Let's Talk About Finances

A 2007 survey by the Hartford Financial Services Group found that about 70 per cent of college students cited their parents as their primary source of information. Much of that information gathering happens through observation, which can lead to confusion or misinterpretation when  observed without explanation.

 

When it comes to learning about finances from parents, the confusion increases because money tends to be considered a private matter and topic too taboo for conversation. You've got yourself a dilemma as you head to university and try to figure out some of these big moments, like how to deal with money, on your own.

 

It’s been over ten years since that study was conducted, and it’s still true that sometimes being a student dealing with money is like being stuck between a rock and a hard place.

 

There are different ways to manage money responsibly as a student. Let’s talk about finances.

 

1. Live Within Your Means

 

Overspending is a serious issue. Everyone faces it in some way in their lives. Whether you’re trying to stunt for the ‘gram or you just want to please your significant other, it’s so easy to quickly fall into that trap as a student and overspend. In order to gain control over your financial life, consider starting a budget. This will help you see where your money is going and where you need to cut back. There are diverse and personalized ways to create a spending plan and you can choose which one best fits your style.

 

 

2. Set Financial Goals

 

So now that you’ve created your spending plan, it’s time to set some financial goals. According to Dr. Gail Matthews, a psychology professor who recently studied the art and science of goal setting at the Dominican University in California, you become 42 per cent more likely to achieve your goals by writing them down regularly. Whatever your spending, saving, financial, or debt reimbursement goal may be, make sure to write it down as you work towards it.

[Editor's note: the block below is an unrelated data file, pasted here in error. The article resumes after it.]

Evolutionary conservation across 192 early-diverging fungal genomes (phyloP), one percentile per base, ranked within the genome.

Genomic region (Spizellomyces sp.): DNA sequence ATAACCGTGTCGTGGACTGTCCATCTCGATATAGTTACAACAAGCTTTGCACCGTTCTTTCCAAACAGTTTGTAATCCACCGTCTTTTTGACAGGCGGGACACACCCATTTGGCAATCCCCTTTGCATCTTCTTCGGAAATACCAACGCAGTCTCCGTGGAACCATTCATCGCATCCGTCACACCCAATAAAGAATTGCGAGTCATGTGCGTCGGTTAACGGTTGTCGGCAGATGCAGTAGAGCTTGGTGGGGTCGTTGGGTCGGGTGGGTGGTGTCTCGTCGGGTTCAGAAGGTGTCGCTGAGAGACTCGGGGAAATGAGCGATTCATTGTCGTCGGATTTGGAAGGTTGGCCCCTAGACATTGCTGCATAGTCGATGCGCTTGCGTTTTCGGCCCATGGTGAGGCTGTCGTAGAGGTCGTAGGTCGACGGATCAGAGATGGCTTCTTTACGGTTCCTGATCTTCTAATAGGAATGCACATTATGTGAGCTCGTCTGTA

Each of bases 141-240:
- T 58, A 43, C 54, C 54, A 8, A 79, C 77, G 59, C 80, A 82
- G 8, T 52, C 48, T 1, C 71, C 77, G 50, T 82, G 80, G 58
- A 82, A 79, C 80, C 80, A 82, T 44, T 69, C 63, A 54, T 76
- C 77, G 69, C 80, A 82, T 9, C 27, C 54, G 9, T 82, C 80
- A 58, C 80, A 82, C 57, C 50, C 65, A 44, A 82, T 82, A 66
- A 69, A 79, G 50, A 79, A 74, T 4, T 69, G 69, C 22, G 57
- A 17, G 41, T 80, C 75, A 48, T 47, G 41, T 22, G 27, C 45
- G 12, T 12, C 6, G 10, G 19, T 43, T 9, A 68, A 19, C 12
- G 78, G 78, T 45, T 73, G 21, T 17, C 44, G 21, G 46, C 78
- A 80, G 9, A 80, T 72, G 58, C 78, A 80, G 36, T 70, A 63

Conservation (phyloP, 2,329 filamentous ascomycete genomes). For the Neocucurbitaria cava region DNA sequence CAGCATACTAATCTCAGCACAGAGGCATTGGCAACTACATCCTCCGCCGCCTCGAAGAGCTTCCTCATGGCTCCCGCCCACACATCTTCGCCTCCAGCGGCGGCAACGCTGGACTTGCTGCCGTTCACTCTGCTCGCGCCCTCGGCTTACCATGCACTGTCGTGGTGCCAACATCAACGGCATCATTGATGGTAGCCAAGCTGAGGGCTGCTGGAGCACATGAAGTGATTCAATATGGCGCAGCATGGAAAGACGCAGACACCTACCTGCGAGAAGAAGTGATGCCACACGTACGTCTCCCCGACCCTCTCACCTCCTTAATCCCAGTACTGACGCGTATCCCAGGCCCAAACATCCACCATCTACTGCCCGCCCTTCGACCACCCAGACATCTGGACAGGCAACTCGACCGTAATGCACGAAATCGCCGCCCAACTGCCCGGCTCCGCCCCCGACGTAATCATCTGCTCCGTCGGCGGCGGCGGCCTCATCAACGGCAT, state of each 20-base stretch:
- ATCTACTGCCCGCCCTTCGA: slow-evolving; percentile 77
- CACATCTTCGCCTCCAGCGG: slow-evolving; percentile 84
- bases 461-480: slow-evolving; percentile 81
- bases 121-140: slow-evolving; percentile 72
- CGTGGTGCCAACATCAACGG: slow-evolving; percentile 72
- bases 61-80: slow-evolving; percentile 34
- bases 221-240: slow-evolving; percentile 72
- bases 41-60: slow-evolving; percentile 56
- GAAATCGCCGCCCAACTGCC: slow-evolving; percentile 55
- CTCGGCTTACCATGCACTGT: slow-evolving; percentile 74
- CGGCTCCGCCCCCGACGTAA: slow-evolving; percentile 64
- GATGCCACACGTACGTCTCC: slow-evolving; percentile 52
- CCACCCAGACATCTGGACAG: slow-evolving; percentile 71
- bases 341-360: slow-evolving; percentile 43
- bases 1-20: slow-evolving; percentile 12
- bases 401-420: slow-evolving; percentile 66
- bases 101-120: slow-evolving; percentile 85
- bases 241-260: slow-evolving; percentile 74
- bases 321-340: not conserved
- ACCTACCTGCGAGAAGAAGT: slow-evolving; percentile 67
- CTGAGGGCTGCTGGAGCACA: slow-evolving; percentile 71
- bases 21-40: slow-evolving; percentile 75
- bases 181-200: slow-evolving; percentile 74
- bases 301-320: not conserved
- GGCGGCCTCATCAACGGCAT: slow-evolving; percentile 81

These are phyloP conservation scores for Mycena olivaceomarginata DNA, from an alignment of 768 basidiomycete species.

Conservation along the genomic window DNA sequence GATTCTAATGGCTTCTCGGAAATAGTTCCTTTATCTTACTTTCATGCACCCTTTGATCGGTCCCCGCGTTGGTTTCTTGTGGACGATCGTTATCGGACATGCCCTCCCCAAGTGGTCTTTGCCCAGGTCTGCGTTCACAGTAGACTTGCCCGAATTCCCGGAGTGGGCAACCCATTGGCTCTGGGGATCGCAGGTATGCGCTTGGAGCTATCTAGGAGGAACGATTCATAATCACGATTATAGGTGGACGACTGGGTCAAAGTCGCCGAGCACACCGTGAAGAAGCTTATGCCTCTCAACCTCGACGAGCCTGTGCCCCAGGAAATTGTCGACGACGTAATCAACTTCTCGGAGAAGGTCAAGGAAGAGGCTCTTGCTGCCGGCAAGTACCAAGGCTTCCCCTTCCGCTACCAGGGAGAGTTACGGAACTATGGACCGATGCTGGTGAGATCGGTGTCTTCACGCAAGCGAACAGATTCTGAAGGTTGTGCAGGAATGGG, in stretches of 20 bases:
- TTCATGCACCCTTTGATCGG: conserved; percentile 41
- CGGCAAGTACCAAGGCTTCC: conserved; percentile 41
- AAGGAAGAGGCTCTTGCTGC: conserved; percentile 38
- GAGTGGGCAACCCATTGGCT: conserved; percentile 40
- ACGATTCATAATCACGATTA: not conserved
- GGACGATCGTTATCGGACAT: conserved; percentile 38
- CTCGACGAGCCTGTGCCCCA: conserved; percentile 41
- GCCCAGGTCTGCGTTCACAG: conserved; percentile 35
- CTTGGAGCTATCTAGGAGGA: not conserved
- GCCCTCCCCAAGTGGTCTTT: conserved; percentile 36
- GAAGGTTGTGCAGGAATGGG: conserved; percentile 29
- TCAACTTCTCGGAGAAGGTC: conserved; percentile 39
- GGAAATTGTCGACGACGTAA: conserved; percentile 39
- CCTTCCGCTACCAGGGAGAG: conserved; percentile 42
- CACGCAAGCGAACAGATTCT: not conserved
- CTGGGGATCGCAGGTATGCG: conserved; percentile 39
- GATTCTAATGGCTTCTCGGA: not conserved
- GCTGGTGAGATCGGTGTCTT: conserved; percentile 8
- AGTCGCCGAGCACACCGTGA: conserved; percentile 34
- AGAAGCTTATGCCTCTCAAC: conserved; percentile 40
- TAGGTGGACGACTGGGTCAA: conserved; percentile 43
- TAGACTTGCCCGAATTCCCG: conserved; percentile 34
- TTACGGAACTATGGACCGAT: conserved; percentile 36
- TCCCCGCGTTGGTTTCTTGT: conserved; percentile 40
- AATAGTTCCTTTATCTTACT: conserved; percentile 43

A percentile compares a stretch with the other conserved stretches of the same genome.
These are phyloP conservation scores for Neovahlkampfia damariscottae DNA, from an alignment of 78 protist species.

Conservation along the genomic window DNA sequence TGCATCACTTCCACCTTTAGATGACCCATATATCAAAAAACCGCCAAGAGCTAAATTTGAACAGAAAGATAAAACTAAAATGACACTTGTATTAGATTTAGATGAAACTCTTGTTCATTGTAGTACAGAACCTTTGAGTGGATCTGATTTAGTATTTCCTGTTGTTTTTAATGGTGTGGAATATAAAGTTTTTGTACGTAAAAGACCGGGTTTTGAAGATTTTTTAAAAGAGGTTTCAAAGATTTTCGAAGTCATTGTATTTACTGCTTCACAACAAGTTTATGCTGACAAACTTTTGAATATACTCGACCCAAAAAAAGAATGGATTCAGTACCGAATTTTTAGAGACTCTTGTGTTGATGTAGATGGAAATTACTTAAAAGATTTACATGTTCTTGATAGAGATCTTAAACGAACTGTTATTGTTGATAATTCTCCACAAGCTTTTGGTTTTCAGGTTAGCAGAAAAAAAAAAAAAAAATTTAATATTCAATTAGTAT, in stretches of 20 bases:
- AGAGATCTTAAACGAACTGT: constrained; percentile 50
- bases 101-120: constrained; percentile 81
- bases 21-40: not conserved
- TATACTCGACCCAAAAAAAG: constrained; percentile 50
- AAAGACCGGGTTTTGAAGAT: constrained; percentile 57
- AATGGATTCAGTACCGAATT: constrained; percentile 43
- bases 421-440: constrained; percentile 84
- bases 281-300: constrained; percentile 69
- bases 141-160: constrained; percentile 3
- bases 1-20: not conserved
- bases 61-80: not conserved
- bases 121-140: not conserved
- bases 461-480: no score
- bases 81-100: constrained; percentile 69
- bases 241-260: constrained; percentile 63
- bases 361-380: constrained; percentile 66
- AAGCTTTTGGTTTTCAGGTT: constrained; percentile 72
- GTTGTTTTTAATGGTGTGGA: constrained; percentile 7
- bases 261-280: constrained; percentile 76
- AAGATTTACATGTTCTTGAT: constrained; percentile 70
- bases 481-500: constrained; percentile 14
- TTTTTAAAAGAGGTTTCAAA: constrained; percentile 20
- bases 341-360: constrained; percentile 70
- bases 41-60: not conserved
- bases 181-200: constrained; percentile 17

3. Learn the Difference Between Wants vs. Needs

 

It’s important to determine what you want versus what you need. This is a game changer when it comes to spending frivolously. People’s needs are fundamentally the same; for example, we all need food, water, and clothing. However, wants vary. You may need some new shoes, but choosing nice Adidas over the new Yeezys will help you cater to your needs while still keeping you within your spending budget. Determining your wants versus your needs will help you resist impulse buying and overspending.

 

4. Resist Peer Pressure

 

It’s okay to say ‘no.’ If your friend group is always going out to eat, chilling at the nearest shisha spot, or constantly at the movie theatre (and not on a cheapy Tuesday!), recognize the power that you have by saying, “I’m sorry, I’m gonna have to pass on this one.” Your friends don’t pay your bills nor do they work for your money, so when you’re being pressured, remember your financial goals and make sure your activities align with them. And who knows, maybe you’ll inspire your friend group to start being more financially conscious themselves.

 

 

5. Be Wary of Abusing Your Credit & Ruining Your Credit Score

 

Credit cards are not a good option for everyone. If you know that you don’t pay your friends back when they loan you money, or if you’re an impulsive shopper, maybe take a step back and really consider if having a credit card is what you need. If you do end up getting a credit card, make sure to include your spendings in your spending plan and write down the deadline to return the money. Mistakes made with a credit card have the potential to affect your future because your credit score would be ruined. Ask a trusted professional more about credit cards and scores before you enter this world.

 

6. Misusing Student Loans

 

It’s not cheap to seek higher education these days. However, for all those who are doing so with the help of government loans, make sure you’re not abusing the money. You must remember: the money is not yours. The loans will need to be paid back. Again, track the money that you’re receiving in your spending plan and try to use only the bursary portion of it (the part you don’t need to pay back), while saving the loans portion for later. That way, at the end of your degree, you only need to head to the bank and return the money you have saved.

 

Being financially free and independent is such a good feeling. So here’s to better money management, collegiates!